As of this writing, the sole comment on the song's video page is the artist himself, exhorting that "No way you won't be hype for the super bowl after watching this!! Go Pats!!"

HIGHLIGHT: My favorite part of the track occurs right at 1:00, when COLLY takes a break from rapping to provide an inspirational speech about victory in a voice that calls to mind DMX imitating a GI Joe villain. "DO Y'ALL WANT A SUPERBOWL VICTORY? AWWWWWW YEEEEEEAH."

VERDICT: Not the anthem. Perhaps this is a good tune for Pats fans to listen to while they enjoy a sedate brunch, but this isn't going to lead to any sort of fist-pumping or window-breaking. Needless to say, it lacks the pure motivational potential of Phil Collins' "In The Air Tonight." That's okay. Most songs do.

THE TEAM—"I'm Just Here So I Won't Get Fined (Remix)"

Guys. You're not fooling anybody. This is just some beat you had lying around for months that you dug out so you could drop some awkwardly-looped Marshawn Lynch audio on top of it. The result is not only boring, but offensive. It's the embodiment of two musical sins at once—it somehow manages to come off as both thirsty as fuck AND lazy as hell.

HIGHLIGHT: The beginning of the track is a maelstrom of overlapping producer tags, airhorns, and interview soundbites; it sounds like five televisions playing at once while a child mutters unhappily from the middle of a swarm of bees.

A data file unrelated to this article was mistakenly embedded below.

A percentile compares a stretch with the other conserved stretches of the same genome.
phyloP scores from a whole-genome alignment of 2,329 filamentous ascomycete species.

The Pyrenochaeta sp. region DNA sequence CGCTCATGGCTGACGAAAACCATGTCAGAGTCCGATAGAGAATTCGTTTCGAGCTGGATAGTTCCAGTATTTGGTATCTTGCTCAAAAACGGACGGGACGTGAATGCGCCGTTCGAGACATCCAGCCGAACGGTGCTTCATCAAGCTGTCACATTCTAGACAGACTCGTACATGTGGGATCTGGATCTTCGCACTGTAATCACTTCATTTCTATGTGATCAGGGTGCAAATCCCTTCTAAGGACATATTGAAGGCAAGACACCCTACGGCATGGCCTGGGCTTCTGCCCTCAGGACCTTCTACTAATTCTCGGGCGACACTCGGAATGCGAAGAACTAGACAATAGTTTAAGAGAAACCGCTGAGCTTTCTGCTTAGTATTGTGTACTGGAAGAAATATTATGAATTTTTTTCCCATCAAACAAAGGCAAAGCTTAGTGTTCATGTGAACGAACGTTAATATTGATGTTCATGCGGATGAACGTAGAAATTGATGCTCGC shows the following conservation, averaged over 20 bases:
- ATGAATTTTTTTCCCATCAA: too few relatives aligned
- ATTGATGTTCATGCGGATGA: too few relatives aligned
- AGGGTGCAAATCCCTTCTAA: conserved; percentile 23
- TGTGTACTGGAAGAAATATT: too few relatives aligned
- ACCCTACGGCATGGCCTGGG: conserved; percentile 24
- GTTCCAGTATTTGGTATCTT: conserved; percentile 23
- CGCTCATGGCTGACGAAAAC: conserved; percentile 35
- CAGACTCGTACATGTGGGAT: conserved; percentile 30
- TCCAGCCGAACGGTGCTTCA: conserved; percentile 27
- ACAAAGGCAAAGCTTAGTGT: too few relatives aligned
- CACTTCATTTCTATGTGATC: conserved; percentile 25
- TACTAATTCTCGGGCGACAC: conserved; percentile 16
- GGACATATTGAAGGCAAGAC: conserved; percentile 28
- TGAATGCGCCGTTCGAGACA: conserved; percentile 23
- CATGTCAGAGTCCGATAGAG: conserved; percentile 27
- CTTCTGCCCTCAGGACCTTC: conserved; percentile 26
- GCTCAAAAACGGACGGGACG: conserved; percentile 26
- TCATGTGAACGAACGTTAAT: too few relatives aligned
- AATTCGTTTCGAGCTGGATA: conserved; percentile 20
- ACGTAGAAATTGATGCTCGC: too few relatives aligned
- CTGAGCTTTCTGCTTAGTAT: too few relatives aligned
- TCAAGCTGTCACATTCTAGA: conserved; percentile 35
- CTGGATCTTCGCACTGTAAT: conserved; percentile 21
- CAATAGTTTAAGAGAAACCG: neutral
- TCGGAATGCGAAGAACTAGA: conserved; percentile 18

VERDICT: Definitely not the anthem. This might be a good track to record your OWN Super Bowl-themed rap on, I guess, but it's boring and uncreative and doesn't really do much more than just kinda sit there and exist. It also lacks the pure motivational potential of Phil Collins' "In The Air Tonight."


Maverik is actually a pretty good rapper. At the very least, he's good at sounding like solid-average rapper Big Sean. Unfortunately, this song is shooting for the "All Ages" demographic and thus kneecaps any chance it has at being legitimately hype by including self-censored lines like "Ya'll little stupids" and "li'l dumb Seahawks." This was a big mistake.